for loved ones who have passed away, to Thailand red-shirt activists cursing the government by pouring real human blood on the doors to their parliament. For the less squeamish the festival showcases a set of films on the search for personal identify through depictions of German ‘cowboys’ who love the wild west, a group of Swiss who live as though they are Lakota Indians, and an international group of trekkers travelling the famed Inca Trail in South America. Also showing will be a brand new film from The Ethnographic Film Unit, Small Nets in a Sea of Change, a tragic tale of what happens when large industrial fisheries takes charge. These films, and a half dozen or so more other short films, go far beyond the typical journalistic view to an in-depth explication of the people and cultures being displayed. For more information please contact

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Composted Food Scraps Serve to Make Topsoil for Children’s Garden Food scraps from plants grown in garden are turned into compost; compost in turn is converted into topsoil for garden A grateful group of campus children has begun making good use of the load of topsoil UBC delivered to their garden in early March. The Children’s Garden lies adjacent to the Old Barn Community Centre, and ev-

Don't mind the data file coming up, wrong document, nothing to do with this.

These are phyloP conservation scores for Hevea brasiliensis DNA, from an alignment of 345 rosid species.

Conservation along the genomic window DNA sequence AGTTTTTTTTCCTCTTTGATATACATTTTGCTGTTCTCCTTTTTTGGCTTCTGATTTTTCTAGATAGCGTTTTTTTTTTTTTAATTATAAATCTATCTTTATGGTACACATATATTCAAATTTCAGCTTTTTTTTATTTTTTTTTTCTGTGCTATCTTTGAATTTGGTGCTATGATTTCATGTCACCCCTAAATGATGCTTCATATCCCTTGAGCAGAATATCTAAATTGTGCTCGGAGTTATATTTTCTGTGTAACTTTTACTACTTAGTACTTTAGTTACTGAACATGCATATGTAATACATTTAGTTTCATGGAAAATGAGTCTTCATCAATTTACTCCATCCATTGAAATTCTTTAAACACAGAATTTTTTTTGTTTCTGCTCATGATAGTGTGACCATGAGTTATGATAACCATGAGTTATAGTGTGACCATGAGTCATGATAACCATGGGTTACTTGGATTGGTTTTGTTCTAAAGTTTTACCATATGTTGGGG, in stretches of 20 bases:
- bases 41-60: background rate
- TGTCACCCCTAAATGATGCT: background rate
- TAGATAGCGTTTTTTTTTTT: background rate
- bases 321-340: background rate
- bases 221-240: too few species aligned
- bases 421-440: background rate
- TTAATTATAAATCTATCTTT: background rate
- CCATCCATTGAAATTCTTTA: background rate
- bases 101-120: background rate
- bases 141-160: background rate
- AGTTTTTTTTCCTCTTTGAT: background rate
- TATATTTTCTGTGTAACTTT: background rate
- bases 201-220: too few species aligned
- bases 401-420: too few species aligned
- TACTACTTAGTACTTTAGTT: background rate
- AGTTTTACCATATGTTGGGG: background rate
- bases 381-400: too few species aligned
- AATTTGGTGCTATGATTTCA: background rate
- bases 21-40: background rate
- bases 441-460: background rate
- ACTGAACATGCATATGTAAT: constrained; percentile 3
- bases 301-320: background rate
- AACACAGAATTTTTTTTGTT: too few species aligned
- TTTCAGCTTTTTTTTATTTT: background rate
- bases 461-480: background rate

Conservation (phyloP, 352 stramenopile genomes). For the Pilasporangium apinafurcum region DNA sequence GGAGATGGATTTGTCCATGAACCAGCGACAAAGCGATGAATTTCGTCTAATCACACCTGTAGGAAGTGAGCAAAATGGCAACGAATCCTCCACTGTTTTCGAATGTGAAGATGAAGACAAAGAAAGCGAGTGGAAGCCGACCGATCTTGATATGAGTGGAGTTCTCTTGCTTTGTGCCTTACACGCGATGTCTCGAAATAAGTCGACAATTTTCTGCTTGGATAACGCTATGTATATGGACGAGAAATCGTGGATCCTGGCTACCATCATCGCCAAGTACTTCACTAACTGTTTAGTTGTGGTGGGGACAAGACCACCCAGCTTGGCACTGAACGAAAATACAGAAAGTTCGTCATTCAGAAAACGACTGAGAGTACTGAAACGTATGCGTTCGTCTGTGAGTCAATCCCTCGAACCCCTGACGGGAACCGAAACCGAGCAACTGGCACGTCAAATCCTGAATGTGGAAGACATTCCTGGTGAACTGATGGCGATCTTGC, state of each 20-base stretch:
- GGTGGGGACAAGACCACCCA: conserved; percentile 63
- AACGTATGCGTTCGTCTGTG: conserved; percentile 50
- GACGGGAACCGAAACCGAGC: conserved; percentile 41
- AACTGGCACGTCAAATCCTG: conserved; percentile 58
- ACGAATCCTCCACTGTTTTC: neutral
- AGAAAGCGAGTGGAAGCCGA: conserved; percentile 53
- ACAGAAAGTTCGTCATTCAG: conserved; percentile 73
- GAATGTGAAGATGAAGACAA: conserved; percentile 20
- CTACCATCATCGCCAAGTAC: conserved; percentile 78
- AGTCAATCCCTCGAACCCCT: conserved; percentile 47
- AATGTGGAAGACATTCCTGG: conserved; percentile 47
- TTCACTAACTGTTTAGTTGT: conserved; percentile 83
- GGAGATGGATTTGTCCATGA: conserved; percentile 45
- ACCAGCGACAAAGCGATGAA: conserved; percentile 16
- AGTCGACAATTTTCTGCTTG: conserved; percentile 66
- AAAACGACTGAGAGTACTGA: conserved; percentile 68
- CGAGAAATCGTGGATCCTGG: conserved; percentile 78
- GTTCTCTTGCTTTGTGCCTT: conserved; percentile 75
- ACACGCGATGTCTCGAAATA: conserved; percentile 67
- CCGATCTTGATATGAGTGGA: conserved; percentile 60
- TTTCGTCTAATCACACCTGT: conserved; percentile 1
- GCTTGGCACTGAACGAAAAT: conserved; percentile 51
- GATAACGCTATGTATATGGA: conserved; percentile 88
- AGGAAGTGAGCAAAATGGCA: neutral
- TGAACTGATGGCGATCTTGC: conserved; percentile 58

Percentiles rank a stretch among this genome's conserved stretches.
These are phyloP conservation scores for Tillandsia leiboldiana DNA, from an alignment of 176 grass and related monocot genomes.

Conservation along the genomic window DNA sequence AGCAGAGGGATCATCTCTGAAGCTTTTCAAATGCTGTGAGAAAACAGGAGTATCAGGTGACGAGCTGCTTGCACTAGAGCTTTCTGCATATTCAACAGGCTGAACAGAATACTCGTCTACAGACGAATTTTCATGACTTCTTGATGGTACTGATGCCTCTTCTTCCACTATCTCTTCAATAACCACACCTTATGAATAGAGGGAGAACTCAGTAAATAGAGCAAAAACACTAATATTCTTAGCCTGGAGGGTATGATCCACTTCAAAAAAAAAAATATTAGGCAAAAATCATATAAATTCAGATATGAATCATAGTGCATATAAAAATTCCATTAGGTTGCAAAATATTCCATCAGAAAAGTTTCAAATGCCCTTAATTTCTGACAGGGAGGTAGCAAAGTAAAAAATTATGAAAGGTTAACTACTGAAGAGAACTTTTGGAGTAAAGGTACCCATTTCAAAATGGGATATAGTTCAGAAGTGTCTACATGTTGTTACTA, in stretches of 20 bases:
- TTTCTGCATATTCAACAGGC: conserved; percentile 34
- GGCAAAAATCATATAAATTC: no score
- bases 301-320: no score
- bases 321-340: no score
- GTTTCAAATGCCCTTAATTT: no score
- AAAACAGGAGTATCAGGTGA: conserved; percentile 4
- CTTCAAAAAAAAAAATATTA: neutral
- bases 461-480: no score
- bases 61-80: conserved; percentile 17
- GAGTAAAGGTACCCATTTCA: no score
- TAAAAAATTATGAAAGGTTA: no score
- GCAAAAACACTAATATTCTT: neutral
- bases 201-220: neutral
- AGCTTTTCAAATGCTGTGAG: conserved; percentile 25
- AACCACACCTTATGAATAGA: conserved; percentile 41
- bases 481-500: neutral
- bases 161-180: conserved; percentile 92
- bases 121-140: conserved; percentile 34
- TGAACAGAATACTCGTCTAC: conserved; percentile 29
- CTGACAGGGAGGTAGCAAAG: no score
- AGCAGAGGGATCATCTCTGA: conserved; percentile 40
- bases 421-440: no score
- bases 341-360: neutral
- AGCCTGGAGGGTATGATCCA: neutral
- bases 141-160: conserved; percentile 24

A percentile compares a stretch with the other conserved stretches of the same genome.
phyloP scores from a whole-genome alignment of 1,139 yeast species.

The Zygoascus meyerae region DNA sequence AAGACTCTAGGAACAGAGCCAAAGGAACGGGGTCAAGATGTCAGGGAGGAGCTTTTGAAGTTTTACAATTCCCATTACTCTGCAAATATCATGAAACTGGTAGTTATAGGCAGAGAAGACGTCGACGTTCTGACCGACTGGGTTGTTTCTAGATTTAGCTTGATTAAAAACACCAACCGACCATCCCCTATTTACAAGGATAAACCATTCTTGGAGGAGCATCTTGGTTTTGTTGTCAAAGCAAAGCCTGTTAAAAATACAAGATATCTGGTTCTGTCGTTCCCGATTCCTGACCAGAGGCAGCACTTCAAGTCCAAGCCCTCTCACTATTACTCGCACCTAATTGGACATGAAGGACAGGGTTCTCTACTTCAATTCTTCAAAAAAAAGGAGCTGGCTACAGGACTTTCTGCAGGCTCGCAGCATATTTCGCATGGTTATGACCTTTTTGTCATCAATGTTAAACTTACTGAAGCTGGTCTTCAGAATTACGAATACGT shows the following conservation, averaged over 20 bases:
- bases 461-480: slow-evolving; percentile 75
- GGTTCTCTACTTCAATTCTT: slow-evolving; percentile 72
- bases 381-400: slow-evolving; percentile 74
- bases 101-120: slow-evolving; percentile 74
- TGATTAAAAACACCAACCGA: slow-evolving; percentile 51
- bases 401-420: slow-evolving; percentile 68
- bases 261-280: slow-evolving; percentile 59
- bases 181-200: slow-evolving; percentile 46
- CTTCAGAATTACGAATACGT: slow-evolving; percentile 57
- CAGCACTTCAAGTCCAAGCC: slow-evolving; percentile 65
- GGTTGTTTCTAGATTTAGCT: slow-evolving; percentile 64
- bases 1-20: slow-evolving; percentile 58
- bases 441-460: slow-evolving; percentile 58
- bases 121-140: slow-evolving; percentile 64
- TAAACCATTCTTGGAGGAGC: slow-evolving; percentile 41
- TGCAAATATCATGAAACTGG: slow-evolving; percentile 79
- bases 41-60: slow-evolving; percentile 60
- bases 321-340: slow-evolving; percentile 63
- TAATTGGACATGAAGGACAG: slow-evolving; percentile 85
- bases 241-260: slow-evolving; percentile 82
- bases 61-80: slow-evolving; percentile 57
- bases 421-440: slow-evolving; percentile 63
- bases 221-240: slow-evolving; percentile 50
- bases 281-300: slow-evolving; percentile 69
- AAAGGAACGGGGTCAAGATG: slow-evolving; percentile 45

ery year for the last several years, UBC building operations has donated a ton of first-class topsoil for the children to use in growing plants which they later sell at Saturday morning markets beside the Old Barn. Last year, proceeds of the Saturday markets yielded $900 in income, which the children donated to charity. As well as serving to generate income for charities, the markets serve to sustain an important cycle of events on campus. Consider the fate of plants grown at the Children’s Garden in topsoil provided by UBC and then bought at a Saturday morning market by residents living in one